If you have any personal experience with the trams in Munich, please share what you know in the comments below.

Fares, Tickets and Passes

Purchasing tickets for public transportation can be a confusing process in any city. I’ll try to simplify that madness with this guide, and I’ll also offer some tips on how to get the best deal.

Photo Description: A set of ticket sales machines in a S/U-Bahn station.

First off – the best place to purchase tickets and passes for the S-Bahn, U-Bahn, tram and city bus is at an electronic ticketing machine, like the one pictured above. These machines can be found in all S- and U-Bahn stations. They accept credit cards, cash and coins.

Fares on the Munich public transportation system are zone-based. There are 4 different fare zones in Munich, which you can see highlighted on this map (PDF). The price of single trip (one-way) tickets is based on the number of zones you travel through:

1 Zone:  €2,70
2 Zones:  €5,40
3 Zones:  €8,10
4 Zones or more:  €10,80

This means that your maximum fare for travel in a single direction, using any combination of the public transit services, is €10,80. For short trips, there is a “short trip” fare of €1,30 – this ticket allows you to travel a maximum of 4 stops, but only two of those can involve the S-Bahn, U-Bahn, or express buses (routes starting with the letter ‘X’).

If you’re looking to save money on fares, considering purchasing an unlimited day pass. The more often you use the public transit system, the more value you’ll get out of a pass. Unlimited ride passes are also priced according to the number of zones you’d like to include. The fare chart is based on the color-coded zone map:

Inner District (white zone):  €6,40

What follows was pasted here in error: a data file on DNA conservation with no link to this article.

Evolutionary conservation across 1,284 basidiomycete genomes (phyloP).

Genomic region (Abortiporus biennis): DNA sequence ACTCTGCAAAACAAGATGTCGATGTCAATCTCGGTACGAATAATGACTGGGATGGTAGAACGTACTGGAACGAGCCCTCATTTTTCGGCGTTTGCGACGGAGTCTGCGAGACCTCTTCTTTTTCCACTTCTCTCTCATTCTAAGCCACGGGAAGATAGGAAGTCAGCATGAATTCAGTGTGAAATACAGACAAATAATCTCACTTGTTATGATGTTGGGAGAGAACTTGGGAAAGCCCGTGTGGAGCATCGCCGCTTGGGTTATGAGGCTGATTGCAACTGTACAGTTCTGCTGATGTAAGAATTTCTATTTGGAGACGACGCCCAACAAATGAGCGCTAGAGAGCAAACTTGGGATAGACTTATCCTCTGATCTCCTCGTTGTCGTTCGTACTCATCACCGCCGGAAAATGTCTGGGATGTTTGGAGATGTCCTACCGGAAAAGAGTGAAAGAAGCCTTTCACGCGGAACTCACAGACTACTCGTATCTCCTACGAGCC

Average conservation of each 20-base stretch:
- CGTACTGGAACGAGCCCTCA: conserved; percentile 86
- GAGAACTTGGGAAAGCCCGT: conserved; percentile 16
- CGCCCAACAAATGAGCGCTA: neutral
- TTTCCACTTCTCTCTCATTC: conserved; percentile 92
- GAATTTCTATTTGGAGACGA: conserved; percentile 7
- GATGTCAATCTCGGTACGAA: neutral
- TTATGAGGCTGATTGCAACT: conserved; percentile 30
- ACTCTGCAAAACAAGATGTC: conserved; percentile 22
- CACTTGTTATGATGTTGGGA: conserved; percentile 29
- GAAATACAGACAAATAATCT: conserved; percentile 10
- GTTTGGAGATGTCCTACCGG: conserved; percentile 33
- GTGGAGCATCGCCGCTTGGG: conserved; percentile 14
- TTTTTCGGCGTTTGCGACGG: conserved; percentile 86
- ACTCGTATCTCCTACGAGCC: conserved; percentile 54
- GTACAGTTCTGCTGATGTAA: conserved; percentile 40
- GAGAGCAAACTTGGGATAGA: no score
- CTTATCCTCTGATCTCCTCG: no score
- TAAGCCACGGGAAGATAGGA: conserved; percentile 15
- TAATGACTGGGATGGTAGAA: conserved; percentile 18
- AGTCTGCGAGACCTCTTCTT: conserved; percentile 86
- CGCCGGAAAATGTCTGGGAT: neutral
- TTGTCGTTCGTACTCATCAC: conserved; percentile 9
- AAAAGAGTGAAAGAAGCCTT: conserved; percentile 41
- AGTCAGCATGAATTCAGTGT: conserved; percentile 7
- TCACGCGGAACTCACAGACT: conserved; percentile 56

Munich XXL (white & green zones):  €8,60
Outer District (green, yellow & red zones):  €6,40
Entire Network (all 4 zones):  €12,40

As you can see, buying a round trip ticket for travel across zones is a very bad idea – that would cost €21,60. The all-day, unlimited ride pass for the entire network is only €12,40. Take advantage of the discounted passes if you intend to use public transportation more than once or twice!

The complete fare schedule is available here. I am sad to report that there are no discounts for people with disabilities.

National & International Passenger Rail

München Hauptbahnhof is the main train station in Munich. All 8 S-Bahn trains stop there, as do U-Bahn lines U1, U2, U4 and U5. Munich Hbf is where you’ll need to go to catch trains bound for other cities in Germany (beyond those served by the Munich S-Bahn) and for international destinations.

Photo Description: High speed ICE trains parked at the Munich Hauptbahnhof train station.

I know that the ICE high-speed trains, the ALEX train to Prague, and many Deutsche Bahn regional trains operate from this station. To give you the full picture of rail services operating there, I’ve consulted Wikipedia:

The station is the southern point of the InterCityExpress line to Hamburg-Altona via the Hanover-Würzburg high-speed rail line. It also has frequent links to Dortmund via Frankfurt and Cologne using the Cologne-Frankfurt high-speed rail line. The most recent addition is the Nuremberg-Ingolstadt high-speed rail line, which has greatly benefited from Munich traffic. Additional ICE services using mainly ordinary lines on their run exist to Vienna, Berlin and a number of other cities. There are also numerous InterCity and EuroCity services to most parts of Germany as well as neighbouring Austria, Switzerland, France and Italy. The station has a number of DB NachtZug and CityNightLine services to northern Germany, the Netherlands, Denmark, France and Italy, though facilities for the autoracks in these night services are located at München Ost railway station. Night services operated by other railway companies also can be seen at the station, for example to Moscow, Budapest or Zagreb.

You can find out more about the station itself on the DB Bahn website (German only).